The Brazen Careerist has launched an interesting experiment in social recruiting, introducing what the site and its founder Penelope Trunk call a “social resume.”
Aimed squarely at the young Gen-Yers for whom Brazen Careerist was designed, the social resumes allow these early career professionals to offer hints at their potential. Besides all the usual biographical stuff of a traditional resume, these social resumes provide a home for the professional musings and business ideas of the participant.
The announcement of today’s launch says, “The application helps younger candidates compete more effectively by overcoming an unlevel career playing field that gives preference to years of experience, and helps recruiters discover candidates who are on the verge of becoming stars.”
It’s an ambitious goal, and certainly the site has no shortage of Gen Y careerists eager for a showcase. It has 100,000 updates a month, which includes the robust conversations that take place. How many people that translates into is not a number the site shares, though the 600 percent growth suggests the Brazen Careerist is offering its target demographic what it wants.
But this is a well-trod path, with hundreds of networks vying for participants and dozens of resume replacement and resume makeover sites launching in just the last few years.
LinkedIn and Facebook represent the establishment social networking sites: LinkedIn for business, and Facebook for fun. Granted, neither offers the same sort of stage for a Gen Y careerist as Trunk’s social resume. But both have a huge head start in traffic and brand recognition.
When I discussed these with Penelope Trunk, I was thinking “How are you going to compete for time and attention?” How old school. Sixty seconds on the phone with her and I realized Brazen Careerist is part of the vanguard in new social media recruiting ideas.
There’s still plenty of room for the experiential resume — it won’t be going away anytime in the forseeable future — but as she made clear, the Brazen Careerist and its social resumes are a better portrait of a 25-30 year old than any single-sheet bio.
“The recruiting industry is shifting from search ninjas to those who understand conversations,” she said.
The social resume is not some standalone document, but a living, changing profile of a person. The conversations the members participate in with their Gen Y peers; how they analyze things, explain themselves, and relate are the ingredients of that social resume.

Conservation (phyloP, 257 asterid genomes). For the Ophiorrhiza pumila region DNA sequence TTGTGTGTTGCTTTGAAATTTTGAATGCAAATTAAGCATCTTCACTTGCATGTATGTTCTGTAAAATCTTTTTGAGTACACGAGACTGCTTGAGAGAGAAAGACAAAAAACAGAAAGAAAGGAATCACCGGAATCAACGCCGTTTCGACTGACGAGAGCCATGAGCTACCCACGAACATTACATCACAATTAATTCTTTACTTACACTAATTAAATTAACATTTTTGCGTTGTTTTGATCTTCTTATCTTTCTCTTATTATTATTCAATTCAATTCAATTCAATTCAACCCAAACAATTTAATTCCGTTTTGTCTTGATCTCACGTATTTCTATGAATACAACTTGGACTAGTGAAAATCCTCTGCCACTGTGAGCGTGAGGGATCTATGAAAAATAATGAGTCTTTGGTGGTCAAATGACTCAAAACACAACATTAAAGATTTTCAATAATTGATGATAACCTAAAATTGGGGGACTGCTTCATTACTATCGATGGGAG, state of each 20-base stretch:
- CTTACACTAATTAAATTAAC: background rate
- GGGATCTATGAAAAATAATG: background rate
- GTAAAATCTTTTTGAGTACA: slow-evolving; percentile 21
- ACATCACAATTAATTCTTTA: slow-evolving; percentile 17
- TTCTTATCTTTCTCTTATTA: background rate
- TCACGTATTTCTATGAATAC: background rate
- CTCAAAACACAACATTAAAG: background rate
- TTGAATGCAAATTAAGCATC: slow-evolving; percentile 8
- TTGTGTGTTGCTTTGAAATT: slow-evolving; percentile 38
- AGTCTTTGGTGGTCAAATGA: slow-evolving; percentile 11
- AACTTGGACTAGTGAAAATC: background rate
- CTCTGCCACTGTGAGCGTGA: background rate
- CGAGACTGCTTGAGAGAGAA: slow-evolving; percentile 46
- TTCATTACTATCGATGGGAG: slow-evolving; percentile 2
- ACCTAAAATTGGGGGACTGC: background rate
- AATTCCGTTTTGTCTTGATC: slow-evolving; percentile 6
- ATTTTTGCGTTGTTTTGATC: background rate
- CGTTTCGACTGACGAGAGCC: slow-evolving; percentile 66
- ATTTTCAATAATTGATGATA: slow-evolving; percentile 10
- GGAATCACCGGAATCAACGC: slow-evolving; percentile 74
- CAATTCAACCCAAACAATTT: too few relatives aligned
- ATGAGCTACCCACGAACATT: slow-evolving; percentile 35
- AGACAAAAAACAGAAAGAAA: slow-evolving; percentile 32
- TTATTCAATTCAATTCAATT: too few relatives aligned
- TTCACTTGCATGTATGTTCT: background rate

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Finding talent in this environment is different than doing a keyword search on Monster or a Boolean search on Google. “It’s a skill to judge people through their conversation,” Trunk explained. “It’s like an interview in that way.”
The Brazen Careerist is, at heart, a social network for the Gen Y professional. There are niche networks for specific careers, locales, pop culture, and even, or should I say, especially for ideas. Read through a few of the posts and you quickly discover the nature of the conversations are more collaboratively helpful than purely observational.
That’s typical of Gen Yers, says Trunk. “They were raised on teams and teamwork. They’re not like the Baby Boomers where everything is a competition.” She also says that this generation is less into the one-on-one discussions of email, than it is social network conversations, yet another manifestation of its team approach.
There is no consensus about the long term effectiveness of social media recruiting generally. I explore that in depth in the March issue of the Journal of Corporate Recruiting Leadership. However, there is no doubt that it is a growing trend and almost certainly should be a part of every recruiter’s toolbox.
Today’s young employees grew up with networks as a natural part of their daily experience. So it’s hardly surprising that they are engaged in professional networking on the scale they are.
As Trunk says in today’s press release, “The new workforce is about knowledge management. So you had better be known for your ideas, otherwise no one will know why they should hire you.”